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Hollywood bard, muse and reveler Eve Babitz dies at 78

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Autoplay Eve Babitz , the Hollywood bard, muse and reveler who with warmth and candor chronicled the excesses of her native world in the 1960s and 1970s and became a cult figure to generations of readers, has died. She was 78.

Babitz biographer Lili Anolik confirmed that she died of complications from Huntington’s disease on Friday afternoon, at a Los Angeles hospital.

Few writers captured a time and place so vividly as Babitz did. Her dispatches from the Troubadour nightclub and the Chateau Marmont, from the Sunset Strip and Venice Beach, became as much a testament of her era as a Jack Nicholson movie or an album by the Eagles or Fleetwood Mac.

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She was likened at times to fellow Californian Joan Didion – although Babitz often found magic where Didion saw ruin – and to the French author-sage-confessor Collette.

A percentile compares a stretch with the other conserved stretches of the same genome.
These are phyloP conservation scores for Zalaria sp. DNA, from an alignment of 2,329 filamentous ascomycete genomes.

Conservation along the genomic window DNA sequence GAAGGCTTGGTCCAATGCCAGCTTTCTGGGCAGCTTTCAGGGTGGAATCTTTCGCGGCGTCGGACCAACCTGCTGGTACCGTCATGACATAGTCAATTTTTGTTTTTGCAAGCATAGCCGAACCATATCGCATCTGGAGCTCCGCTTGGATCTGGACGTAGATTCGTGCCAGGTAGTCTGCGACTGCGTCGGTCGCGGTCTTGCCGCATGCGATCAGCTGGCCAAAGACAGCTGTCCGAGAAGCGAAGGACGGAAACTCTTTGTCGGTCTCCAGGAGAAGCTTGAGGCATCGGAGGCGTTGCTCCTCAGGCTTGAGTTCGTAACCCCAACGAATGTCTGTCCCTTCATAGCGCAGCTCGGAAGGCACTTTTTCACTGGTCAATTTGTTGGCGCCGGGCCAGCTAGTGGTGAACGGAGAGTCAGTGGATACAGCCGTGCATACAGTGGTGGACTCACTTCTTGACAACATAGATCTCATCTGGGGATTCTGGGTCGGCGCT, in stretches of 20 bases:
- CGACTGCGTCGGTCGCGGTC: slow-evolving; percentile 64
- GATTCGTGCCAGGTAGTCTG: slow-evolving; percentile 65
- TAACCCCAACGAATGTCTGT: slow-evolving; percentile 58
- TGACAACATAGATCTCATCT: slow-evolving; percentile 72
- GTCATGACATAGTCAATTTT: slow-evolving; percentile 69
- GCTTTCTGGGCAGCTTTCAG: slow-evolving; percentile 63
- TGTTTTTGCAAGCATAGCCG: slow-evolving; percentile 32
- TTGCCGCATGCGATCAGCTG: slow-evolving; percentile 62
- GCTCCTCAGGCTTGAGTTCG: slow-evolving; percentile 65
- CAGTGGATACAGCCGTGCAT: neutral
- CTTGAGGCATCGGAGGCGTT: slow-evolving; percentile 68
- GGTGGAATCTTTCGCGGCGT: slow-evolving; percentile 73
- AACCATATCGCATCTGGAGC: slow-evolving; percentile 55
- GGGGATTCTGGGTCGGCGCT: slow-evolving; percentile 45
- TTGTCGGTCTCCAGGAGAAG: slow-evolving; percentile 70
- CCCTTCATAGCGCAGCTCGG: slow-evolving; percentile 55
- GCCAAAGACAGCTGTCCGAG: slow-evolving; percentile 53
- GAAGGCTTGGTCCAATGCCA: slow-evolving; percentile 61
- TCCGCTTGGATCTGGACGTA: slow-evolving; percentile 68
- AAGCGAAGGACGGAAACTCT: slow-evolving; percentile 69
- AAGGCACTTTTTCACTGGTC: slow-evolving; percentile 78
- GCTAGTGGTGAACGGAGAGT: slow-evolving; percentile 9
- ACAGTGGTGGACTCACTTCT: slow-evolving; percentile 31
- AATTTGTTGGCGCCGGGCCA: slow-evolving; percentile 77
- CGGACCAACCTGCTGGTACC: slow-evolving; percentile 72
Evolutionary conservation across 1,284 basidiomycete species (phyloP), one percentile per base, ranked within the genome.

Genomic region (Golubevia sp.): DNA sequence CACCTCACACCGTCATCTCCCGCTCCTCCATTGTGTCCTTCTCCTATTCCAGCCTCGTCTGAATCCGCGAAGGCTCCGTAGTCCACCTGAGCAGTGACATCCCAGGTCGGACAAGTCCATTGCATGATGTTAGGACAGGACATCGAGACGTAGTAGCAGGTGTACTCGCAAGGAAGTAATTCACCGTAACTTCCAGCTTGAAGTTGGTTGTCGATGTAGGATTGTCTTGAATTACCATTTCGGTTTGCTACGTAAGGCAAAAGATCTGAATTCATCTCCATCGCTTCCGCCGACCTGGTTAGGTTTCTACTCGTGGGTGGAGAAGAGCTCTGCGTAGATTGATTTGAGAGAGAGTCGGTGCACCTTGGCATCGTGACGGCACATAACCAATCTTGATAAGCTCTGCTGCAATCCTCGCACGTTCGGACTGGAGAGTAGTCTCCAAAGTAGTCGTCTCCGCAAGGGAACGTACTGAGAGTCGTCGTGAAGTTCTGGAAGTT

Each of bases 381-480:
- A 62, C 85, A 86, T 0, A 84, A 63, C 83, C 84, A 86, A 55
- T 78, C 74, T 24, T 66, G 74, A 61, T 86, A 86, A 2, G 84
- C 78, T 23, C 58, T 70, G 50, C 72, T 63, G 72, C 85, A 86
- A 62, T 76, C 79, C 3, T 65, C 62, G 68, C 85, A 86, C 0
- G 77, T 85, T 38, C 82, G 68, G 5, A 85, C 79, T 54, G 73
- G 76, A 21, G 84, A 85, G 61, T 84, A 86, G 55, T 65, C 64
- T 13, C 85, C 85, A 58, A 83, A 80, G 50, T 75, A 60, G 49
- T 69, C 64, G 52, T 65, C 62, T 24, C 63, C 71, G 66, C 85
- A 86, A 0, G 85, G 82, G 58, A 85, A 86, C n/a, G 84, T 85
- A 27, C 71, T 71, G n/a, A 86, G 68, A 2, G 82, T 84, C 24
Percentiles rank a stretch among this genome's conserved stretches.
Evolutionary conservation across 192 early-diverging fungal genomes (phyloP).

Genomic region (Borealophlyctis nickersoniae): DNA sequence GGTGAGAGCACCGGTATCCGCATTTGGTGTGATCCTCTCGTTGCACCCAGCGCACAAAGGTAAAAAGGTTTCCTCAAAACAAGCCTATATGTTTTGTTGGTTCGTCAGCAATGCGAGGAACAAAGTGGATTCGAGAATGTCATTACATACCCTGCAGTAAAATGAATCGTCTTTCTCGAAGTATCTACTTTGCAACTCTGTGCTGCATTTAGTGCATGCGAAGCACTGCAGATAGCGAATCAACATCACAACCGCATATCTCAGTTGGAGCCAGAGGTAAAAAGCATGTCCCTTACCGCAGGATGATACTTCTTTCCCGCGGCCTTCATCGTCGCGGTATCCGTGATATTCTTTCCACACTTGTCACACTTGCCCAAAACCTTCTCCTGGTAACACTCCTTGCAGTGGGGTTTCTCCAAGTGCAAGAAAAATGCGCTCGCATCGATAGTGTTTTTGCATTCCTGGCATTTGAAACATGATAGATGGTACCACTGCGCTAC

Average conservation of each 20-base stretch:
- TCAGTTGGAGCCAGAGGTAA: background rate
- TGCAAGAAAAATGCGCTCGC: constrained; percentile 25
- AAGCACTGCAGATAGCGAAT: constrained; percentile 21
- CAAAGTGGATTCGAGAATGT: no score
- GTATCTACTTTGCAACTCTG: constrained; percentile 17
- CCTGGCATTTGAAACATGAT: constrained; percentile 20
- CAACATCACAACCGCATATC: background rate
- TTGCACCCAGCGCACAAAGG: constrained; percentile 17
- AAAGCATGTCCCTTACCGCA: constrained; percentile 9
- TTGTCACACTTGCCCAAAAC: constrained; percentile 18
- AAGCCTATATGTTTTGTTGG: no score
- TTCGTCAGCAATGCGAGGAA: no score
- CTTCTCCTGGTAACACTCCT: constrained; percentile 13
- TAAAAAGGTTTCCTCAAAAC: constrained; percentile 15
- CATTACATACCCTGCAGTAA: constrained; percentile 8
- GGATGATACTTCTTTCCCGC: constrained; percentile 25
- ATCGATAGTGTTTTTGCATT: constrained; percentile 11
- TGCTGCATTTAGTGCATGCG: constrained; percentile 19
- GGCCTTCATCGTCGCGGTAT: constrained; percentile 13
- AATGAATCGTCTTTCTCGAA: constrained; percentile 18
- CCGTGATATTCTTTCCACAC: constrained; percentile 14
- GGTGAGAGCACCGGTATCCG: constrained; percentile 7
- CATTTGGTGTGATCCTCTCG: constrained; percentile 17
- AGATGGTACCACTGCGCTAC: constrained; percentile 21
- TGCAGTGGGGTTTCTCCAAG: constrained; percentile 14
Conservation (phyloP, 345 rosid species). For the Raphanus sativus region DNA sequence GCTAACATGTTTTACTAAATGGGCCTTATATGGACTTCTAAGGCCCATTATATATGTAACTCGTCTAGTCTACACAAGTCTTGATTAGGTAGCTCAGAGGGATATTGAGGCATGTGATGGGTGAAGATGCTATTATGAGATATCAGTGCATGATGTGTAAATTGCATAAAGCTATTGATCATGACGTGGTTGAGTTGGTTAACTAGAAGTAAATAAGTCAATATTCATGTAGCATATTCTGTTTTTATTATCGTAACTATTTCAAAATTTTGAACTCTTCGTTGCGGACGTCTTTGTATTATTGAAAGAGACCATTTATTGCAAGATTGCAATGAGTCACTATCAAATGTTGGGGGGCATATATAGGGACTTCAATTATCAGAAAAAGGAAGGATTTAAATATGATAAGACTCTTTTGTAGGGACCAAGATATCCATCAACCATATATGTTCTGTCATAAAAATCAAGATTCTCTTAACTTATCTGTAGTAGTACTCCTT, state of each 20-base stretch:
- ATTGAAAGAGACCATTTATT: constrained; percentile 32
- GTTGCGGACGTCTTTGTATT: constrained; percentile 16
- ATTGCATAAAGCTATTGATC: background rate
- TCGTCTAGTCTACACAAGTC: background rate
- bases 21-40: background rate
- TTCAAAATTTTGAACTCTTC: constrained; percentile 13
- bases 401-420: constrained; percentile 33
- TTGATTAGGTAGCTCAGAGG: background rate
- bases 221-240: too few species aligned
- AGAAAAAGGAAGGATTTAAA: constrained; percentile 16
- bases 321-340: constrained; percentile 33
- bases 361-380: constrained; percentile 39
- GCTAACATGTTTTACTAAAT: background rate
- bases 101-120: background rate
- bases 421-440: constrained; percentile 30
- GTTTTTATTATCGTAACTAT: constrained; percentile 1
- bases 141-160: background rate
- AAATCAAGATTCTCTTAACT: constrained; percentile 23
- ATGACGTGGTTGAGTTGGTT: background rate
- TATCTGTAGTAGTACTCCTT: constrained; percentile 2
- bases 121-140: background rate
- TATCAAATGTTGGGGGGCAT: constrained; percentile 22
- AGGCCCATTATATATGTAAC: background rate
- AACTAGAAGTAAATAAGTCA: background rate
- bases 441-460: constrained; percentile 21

Babitz knew everyone from Jim Morrison to Steve Martin, but her greatest subject was herself. She was often witty, sometimes amazed and sometimes could only shrug.Babitz dished about her sex life ("I got deflowered on two cans of Rainier Ale when I was 17"), her outreach ("Dear Joseph Heller," she once wrote to the "Catch-22" author, "I am a stacked eighteen-year-old blonde on Sunset Boulevard"), her thoughts on marriage ("My secret ambition has always been to be a spinster"), and her affinity for the wicked."I hadn’t really liked Elizabeth Taylor until she took Debbie Reynolds’ husband away from her, and then I began to love Elizabeth Taylor," she once wrote. Eve Babitz, artist and author, photographed April 4, 1997, in Hollywood. Like the movie stars who had fascinated her since childhood, she was a master of entrances. Her first major public appearance came in 1963, in her early 20s, in one of the art world’s most famous photographs: Babitz, in the nude, plays chess with the fully clothed Marcel Duchamp."Anything seemed possible – for art, that night," she would remember. "Especially after all that red wine."Over the following decade, she designed the cover for the classic rock album "Buffalo Springfield Again" and for records by the Byrds and Linda Ronstadt, hung out with Nicholson and Michelle Phillips, and dated everyone from Harrison Ford to Morrison ("I met Jim, and propositioned him in three minutes") to music executive Ahmet Ertegun. She was an extra in "The Godfather, Part II," introduced Salvador Dali to Frank Zappa and helped convince Martin to wear a white suit.She was published in Rolling Stone and Vogue among other magazines and her books included "Eve’s Hollywood," "Slow Days, Fast Company" and "Sex and Rage." Some were called fiction, others nonfiction, but virtually all drew directly from her life – with only the names changed. ‘SEX AND THE CITY’ STAR MARIO CANTONE SAYS TV HUSBAND WILLIE GARSON’S DEATH WAS A ‘SHOCK’: NONE OF US KNEW She mined the most unusual and the […]

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